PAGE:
Yesterday, while pulling some 18th-century broadsides to show how the popular press functioned, we came across a curious inscription on "An Account of the Terrible Fire which Happened in Boston" from 1760. After the horrific account, the printer's name is set in type: "Portsmouth, Printed by D. Fowle." But under that, written in an 18th-century hand, is "& Prime Fowle a man of handsome color; 1760."
Who was Prime Fowle, and why is his name added? Colonial printing is pretty well documented, so this wasn't hard to look up. Daniel Fowle established the first newspaper in colonial New Hampshire, and it turns out his pressman was his slave, Primus, also known as Prime. Primus was a well-known person in Portsmouth at the time. When he died in 1791, still a slave and disfigured from a lifetime of pulling a hand press, the local paper printed tributes and a commemorative poem in his honor.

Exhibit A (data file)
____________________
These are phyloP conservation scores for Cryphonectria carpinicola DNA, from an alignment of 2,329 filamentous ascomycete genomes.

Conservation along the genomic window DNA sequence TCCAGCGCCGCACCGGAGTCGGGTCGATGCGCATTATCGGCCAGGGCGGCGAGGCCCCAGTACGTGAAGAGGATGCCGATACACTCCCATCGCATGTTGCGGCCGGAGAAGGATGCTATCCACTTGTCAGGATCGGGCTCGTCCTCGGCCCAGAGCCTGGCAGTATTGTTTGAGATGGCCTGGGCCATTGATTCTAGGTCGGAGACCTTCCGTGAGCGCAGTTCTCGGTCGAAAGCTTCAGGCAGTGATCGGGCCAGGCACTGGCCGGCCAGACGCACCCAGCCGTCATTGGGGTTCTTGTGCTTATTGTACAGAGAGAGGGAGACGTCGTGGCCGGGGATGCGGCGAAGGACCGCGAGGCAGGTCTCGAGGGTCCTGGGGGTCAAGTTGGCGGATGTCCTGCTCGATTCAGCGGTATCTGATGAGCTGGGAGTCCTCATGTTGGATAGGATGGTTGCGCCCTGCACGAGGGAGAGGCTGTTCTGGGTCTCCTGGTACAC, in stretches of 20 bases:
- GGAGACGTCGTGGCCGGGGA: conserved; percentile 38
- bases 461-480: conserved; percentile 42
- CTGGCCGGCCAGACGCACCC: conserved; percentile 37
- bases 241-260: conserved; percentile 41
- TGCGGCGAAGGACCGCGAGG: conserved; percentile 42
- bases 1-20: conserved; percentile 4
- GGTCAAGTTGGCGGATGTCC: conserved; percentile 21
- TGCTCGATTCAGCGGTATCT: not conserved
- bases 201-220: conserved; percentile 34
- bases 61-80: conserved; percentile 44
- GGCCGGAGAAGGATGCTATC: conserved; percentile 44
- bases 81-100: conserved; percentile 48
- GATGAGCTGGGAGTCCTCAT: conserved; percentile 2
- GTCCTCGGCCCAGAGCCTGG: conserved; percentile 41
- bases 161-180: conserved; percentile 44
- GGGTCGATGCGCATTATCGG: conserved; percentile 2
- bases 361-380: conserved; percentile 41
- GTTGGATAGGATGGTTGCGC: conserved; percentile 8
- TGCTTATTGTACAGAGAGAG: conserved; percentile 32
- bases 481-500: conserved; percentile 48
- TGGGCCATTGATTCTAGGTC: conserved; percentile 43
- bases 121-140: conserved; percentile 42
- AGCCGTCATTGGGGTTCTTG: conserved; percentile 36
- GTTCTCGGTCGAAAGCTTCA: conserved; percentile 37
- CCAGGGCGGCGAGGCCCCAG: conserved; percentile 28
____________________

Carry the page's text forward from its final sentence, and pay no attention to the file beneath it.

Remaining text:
Black Portsmouth: Three Centuries of African-American Heritage by Mark Sammons and Valerie Cunningmham (Durham: University of New Hampshire Press, 2004), pages 33-35. To see an example of his presswork, ask for Broadside 760221.